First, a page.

Resistance

Resistance is the secret of joy.
-Alice Walker

When I was a kid, my mom would take us on long road trips. These were the days before carseats and airbags, cell phones, radar detectors, or even mandatory seatbelts. I’d lay in my raggedy ann sleeping bag across the backseat, my sister would stretch out next to me across the floorboard and we’d fall asleep hot and sweaty with headlights flashing by, bumping down the highway. Sometimes we’d stop at a motel but other times my mom would just drive through the night until we got where we were headed. She had a portable CB radio that she’d connect to the cigarette lighter, and she’d listen to that to get news about traffic, accidents, the whereabouts of cops, and I guess, for entertainment. She got it from my grandfather, who was a hotshot pilot and a union man. The truck drivers were almost always male and I got to hear lots of colorful talk between the “10-4 good buddy”s and “breaker 1-9″s. My mom would fall in with a convoy of trucks so we could hear the same folks conversating for hours, and she’d often join in. I think her handle was “Fly Girl”.

I realized recently that my first idea of a culture of resistance, the idea that people outside the law could band together and fight back, came from these truck drivers sharing information with each other about the location of smokeys–police, of course. They’d be able to drive as fast as they wanted until someone would announce “bear at the 325” and everyone would slow down and sail past the cop, then speed up a few miles later, neat and easy. It must have clicked with me as a kid, because I never bought into the idea that the rules made sense just because.

How did you first learn about resistance? Have any stories? Did you have a parent go on strike? Fight a battle at school? Tell your tale in the comments, and maybe we can share our stories of resistance with the next generation…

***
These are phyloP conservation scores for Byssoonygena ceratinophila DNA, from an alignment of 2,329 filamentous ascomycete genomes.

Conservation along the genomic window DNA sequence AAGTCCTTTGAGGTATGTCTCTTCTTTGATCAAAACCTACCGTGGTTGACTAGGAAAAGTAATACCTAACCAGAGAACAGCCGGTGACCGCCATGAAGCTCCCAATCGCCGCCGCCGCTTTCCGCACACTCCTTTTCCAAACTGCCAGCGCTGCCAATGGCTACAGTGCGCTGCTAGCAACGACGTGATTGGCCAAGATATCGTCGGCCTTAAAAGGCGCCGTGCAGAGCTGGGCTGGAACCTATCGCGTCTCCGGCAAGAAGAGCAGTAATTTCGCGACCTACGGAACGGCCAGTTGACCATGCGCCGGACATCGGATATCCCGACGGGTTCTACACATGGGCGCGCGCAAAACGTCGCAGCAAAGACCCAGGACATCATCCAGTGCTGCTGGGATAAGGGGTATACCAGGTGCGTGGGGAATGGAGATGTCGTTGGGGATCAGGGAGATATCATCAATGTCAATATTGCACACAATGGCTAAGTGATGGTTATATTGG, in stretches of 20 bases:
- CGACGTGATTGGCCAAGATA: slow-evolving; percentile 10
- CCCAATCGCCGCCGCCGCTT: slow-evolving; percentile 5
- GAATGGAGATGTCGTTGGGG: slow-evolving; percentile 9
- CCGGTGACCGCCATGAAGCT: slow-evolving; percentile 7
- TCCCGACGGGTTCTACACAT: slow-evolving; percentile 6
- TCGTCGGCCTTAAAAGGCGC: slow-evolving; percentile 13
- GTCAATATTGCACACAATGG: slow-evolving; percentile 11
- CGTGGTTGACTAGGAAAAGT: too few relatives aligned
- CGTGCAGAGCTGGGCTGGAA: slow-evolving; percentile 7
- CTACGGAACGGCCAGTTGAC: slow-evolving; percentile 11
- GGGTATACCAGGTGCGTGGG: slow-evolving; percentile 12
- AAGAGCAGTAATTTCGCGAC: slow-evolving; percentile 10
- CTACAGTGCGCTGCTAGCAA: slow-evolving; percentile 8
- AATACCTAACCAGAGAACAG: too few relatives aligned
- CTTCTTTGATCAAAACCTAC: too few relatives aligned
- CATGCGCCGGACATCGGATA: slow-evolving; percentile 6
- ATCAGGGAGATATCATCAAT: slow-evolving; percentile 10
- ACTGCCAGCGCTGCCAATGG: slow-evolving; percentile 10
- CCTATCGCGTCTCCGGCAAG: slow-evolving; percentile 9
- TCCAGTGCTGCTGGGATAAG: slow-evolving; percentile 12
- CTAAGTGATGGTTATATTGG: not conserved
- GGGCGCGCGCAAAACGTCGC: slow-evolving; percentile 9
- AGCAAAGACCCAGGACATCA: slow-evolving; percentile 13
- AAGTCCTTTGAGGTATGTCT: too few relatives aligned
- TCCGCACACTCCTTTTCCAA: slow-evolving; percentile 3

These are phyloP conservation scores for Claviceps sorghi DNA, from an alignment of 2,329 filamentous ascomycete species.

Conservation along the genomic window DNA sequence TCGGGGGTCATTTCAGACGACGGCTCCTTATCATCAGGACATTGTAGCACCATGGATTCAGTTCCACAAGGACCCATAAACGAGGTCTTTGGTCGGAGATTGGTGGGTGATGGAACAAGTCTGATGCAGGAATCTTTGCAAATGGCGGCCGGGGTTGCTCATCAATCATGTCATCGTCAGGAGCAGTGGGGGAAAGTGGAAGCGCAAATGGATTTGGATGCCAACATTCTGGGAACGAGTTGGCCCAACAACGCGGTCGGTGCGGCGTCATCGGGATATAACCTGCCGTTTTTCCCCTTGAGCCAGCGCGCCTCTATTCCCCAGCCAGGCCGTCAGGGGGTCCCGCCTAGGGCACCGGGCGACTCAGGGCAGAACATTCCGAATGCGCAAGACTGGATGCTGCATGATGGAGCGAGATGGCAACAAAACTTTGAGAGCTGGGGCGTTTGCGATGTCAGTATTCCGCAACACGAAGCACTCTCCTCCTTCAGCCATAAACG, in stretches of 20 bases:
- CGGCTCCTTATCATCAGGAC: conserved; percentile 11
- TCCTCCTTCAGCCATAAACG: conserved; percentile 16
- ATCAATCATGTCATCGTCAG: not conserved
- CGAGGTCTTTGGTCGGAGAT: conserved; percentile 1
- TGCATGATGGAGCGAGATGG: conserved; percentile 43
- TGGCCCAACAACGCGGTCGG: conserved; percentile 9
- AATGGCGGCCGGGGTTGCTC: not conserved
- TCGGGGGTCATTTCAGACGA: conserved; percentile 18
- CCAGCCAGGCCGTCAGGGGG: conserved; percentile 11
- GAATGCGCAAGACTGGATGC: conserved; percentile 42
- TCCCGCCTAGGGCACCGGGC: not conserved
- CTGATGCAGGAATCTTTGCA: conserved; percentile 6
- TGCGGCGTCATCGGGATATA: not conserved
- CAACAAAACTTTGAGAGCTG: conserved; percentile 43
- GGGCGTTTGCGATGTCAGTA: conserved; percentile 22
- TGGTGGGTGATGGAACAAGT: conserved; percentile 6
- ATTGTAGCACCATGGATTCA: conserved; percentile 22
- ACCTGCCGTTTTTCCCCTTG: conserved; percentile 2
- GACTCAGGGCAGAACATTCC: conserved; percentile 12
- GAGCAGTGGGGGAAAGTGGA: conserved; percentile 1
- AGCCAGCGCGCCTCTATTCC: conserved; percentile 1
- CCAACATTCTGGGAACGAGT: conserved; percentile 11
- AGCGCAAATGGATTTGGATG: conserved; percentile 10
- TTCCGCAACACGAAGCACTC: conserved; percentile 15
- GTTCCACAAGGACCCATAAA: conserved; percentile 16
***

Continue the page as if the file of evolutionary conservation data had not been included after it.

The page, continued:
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2 Comments

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2 responses to “Resistance

  1. Inge

    Great entry. I’ll have to think back on it, myself, but reading this reminded me of this article I read about people in France hiding immigrant children in various safe houses to prevent deportation.
    http://www.nytimes.com/2006/06/15/world/europe/15iht-kids.1983189.html

    “”Who would have imagined that in France in 2006, we are finding ourselves hiding children from the police?” said Christine Pitiot, a mother of two, as she waited for the two boys outside school one recent afternoon to take them to their latest “safe house.”

    Hiding schoolchildren from the police is the newest chapter in France’s tormented immigration debate, following fatal fires in immigrant squats last summer, burning cars in rioting suburbs last November and clashes between immigrant youths and the police on Paris streets this spring.”

  2. Nice! I’m not sure I ever ‘discovered’ resistance at one particular moment, but I’m dead certain that part of it was the result of watching family and friends of color experience constant racial discrimination, while I was excluded. (I’m a hyper-privileged, cis, straight, tall, white, educated, american, male, but not all my immediate family is.) Worse and probably much more crucially, my white friends would commonly make racist comments to me, which forced me to recognize (if not come to terms with) white privilege at a relatively early age.

    Probably as a result of this, I think of my sense of ‘resistance’ as primarily developing in two ways. First, there’s the constant disillusioning that happens when people you thought were allies turn out, in fact, not to be; this is the sort of ‘clarifying’ moment that teaches me what is and what is not effective resistance, and what bases for relationship just can’t work if resistance is a criterion. Second, there’s the constant, inexorable, attempt to reach out beyond myself, to make new relationships with people in order to make new resistance possible; this largely muddies the waters, of course (so is not terribly clarifying in and of itself), but is also where most of my learning has come from.

    Thanks for this post, it made me think!

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